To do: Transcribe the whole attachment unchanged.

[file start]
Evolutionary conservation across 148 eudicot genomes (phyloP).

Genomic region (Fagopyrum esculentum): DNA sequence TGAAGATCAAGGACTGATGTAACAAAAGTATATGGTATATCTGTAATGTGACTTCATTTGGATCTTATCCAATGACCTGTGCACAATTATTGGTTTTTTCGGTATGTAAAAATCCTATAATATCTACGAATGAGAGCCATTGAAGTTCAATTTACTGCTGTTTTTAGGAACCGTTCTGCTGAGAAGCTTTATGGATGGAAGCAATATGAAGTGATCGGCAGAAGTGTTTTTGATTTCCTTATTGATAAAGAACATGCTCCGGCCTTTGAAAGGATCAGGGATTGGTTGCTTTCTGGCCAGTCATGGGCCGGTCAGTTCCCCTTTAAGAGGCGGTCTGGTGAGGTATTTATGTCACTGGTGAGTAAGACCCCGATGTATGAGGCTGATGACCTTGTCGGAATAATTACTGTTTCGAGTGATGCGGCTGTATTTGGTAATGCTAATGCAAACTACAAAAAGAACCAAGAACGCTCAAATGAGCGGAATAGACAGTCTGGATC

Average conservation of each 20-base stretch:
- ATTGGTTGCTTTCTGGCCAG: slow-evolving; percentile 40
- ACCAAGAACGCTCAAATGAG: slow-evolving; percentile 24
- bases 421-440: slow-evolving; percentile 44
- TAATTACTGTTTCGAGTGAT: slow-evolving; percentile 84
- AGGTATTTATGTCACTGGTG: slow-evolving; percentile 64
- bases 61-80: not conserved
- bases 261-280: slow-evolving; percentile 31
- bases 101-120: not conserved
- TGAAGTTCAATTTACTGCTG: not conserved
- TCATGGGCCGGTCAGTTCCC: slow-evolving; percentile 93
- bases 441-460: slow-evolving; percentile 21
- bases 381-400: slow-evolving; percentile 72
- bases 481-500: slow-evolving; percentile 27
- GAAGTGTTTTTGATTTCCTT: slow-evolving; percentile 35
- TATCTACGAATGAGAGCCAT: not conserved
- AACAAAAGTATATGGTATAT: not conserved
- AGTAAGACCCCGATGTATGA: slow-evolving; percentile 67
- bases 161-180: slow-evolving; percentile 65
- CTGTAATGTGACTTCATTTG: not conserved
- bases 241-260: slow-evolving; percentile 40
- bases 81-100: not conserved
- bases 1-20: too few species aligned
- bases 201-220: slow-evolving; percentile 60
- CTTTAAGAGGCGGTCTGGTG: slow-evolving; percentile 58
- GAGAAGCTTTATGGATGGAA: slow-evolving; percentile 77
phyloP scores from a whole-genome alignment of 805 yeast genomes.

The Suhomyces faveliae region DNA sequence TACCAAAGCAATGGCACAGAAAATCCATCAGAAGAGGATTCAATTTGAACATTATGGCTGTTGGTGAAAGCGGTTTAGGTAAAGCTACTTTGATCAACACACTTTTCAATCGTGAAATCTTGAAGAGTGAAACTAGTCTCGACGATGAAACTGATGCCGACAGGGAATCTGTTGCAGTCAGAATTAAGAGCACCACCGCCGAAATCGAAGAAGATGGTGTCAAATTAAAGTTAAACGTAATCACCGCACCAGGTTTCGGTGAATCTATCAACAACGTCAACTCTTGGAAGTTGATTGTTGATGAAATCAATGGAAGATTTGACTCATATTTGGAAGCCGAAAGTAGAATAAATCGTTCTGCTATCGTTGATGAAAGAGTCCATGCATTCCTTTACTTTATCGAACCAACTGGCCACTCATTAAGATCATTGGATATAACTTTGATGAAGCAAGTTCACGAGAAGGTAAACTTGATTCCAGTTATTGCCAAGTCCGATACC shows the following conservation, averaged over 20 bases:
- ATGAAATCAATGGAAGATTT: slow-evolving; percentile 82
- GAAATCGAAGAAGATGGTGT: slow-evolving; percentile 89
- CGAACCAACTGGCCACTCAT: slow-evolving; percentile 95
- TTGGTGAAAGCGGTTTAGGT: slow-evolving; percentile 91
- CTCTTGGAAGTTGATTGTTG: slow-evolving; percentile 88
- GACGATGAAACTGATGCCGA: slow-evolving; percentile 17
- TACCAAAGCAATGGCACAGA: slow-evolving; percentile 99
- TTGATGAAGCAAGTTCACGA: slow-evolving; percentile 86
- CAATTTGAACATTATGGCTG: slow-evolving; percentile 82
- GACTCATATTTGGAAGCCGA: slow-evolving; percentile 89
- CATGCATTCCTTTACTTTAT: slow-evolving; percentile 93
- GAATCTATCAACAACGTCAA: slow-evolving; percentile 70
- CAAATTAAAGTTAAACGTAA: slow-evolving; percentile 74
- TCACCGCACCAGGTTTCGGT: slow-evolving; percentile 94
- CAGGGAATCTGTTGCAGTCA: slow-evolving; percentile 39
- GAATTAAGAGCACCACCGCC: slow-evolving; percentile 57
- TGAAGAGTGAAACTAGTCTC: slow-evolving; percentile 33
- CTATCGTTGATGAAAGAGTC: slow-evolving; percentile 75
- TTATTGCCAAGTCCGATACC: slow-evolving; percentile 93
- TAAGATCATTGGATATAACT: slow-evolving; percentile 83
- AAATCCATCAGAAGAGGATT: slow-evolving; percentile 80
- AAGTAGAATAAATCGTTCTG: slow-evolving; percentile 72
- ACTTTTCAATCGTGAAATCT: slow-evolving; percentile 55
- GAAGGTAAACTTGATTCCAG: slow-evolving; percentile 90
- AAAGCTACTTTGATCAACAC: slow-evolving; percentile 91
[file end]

Evolutionary conservation across 148 eudicot genomes (phyloP).

Genomic region (Fagopyrum esculentum): DNA sequence TGAAGATCAAGGACTGATGTAACAAAAGTATATGGTATATCTGTAATGTGACTTCATTTGGATCTTATCCAATGACCTGTGCACAATTATTGGTTTTTTCGGTATGTAAAAATCCTATAATATCTACGAATGAGAGCCATTGAAGTTCAATTTACTGCTGTTTTTAGGAACCGTTCTGCTGAGAAGCTTTATGGATGGAAGCAATATGAAGTGATCGGCAGAAGTGTTTTTGATTTCCTTATTGATAAAGAACATGCTCCGGCCTTTGAAAGGATCAGGGATTGGTTGCTTTCTGGCCAGTCATGGGCCGGTCAGTTCCCCTTTAAGAGGCGGTCTGGTGAGGTATTTATGTCACTGGTGAGTAAGACCCCGATGTATGAGGCTGATGACCTTGTCGGAATAATTACTGTTTCGAGTGATGCGGCTGTATTTGGTAATGCTAATGCAAACTACAAAAAGAACCAAGAACGCTCAAATGAGCGGAATAGACAGTCTGGATC

Average conservation of each 20-base stretch:
- ATTGGTTGCTTTCTGGCCAG: slow-evolving; percentile 40
- ACCAAGAACGCTCAAATGAG: slow-evolving; percentile 24
- bases 421-440: slow-evolving; percentile 44
- TAATTACTGTTTCGAGTGAT: slow-evolving; percentile 84
- AGGTATTTATGTCACTGGTG: slow-evolving; percentile 64
- bases 61-80: not conserved
- bases 261-280: slow-evolving; percentile 31
- bases 101-120: not conserved
- TGAAGTTCAATTTACTGCTG: not conserved
- TCATGGGCCGGTCAGTTCCC: slow-evolving; percentile 93
- bases 441-460: slow-evolving; percentile 21
- bases 381-400: slow-evolving; percentile 72
- bases 481-500: slow-evolving; percentile 27
- GAAGTGTTTTTGATTTCCTT: slow-evolving; percentile 35
- TATCTACGAATGAGAGCCAT: not conserved
- AACAAAAGTATATGGTATAT: not conserved
- AGTAAGACCCCGATGTATGA: slow-evolving; percentile 67
- bases 161-180: slow-evolving; percentile 65
- CTGTAATGTGACTTCATTTG: not conserved
- bases 241-260: slow-evolving; percentile 40
- bases 81-100: not conserved
- bases 1-20: too few species aligned
- bases 201-220: slow-evolving; percentile 60
- CTTTAAGAGGCGGTCTGGTG: slow-evolving; percentile 58
- GAGAAGCTTTATGGATGGAA: slow-evolving; percentile 77
phyloP scores from a whole-genome alignment of 805 yeast genomes.

The Suhomyces faveliae region DNA sequence TACCAAAGCAATGGCACAGAAAATCCATCAGAAGAGGATTCAATTTGAACATTATGGCTGTTGGTGAAAGCGGTTTAGGTAAAGCTACTTTGATCAACACACTTTTCAATCGTGAAATCTTGAAGAGTGAAACTAGTCTCGACGATGAAACTGATGCCGACAGGGAATCTGTTGCAGTCAGAATTAAGAGCACCACCGCCGAAATCGAAGAAGATGGTGTCAAATTAAAGTTAAACGTAATCACCGCACCAGGTTTCGGTGAATCTATCAACAACGTCAACTCTTGGAAGTTGATTGTTGATGAAATCAATGGAAGATTTGACTCATATTTGGAAGCCGAAAGTAGAATAAATCGTTCTGCTATCGTTGATGAAAGAGTCCATGCATTCCTTTACTTTATCGAACCAACTGGCCACTCATTAAGATCATTGGATATAACTTTGATGAAGCAAGTTCACGAGAAGGTAAACTTGATTCCAGTTATTGCCAAGTCCGATACC shows the following conservation, averaged over 20 bases:
- ATGAAATCAATGGAAGATTT: slow-evolving; percentile 82
- GAAATCGAAGAAGATGGTGT: slow-evolving; percentile 89
- CGAACCAACTGGCCACTCAT: slow-evolving; percentile 95
- TTGGTGAAAGCGGTTTAGGT: slow-evolving; percentile 91
- CTCTTGGAAGTTGATTGTTG: slow-evolving; percentile 88
- GACGATGAAACTGATGCCGA: slow-evolving; percentile 17
- TACCAAAGCAATGGCACAGA: slow-evolving; percentile 99
- TTGATGAAGCAAGTTCACGA: slow-evolving; percentile 86
- CAATTTGAACATTATGGCTG: slow-evolving; percentile 82
- GACTCATATTTGGAAGCCGA: slow-evolving; percentile 89
- CATGCATTCCTTTACTTTAT: slow-evolving; percentile 93
- GAATCTATCAACAACGTCAA: slow-evolving; percentile 70
- CAAATTAAAGTTAAACGTAA: slow-evolving; percentile 74
- TCACCGCACCAGGTTTCGGT: slow-evolving; percentile 94
- CAGGGAATCTGTTGCAGTCA: slow-evolving; percentile 39
- GAATTAAGAGCACCACCGCC: slow-evolving; percentile 57
- TGAAGAGTGAAACTAGTCTC: slow-evolving; percentile 33
- CTATCGTTGATGAAAGAGTC: slow-evolving; percentile 75
- TTATTGCCAAGTCCGATACC: slow-evolving; percentile 93
- TAAGATCATTGGATATAACT: slow-evolving; percentile 83
- AAATCCATCAGAAGAGGATT: slow-evolving; percentile 80
- AAGTAGAATAAATCGTTCTG: slow-evolving; percentile 72
- ACTTTTCAATCGTGAAATCT: slow-evolving; percentile 55
- GAAGGTAAACTTGATTCCAG: slow-evolving; percentile 90
- AAAGCTACTTTGATCAACAC: slow-evolving; percentile 91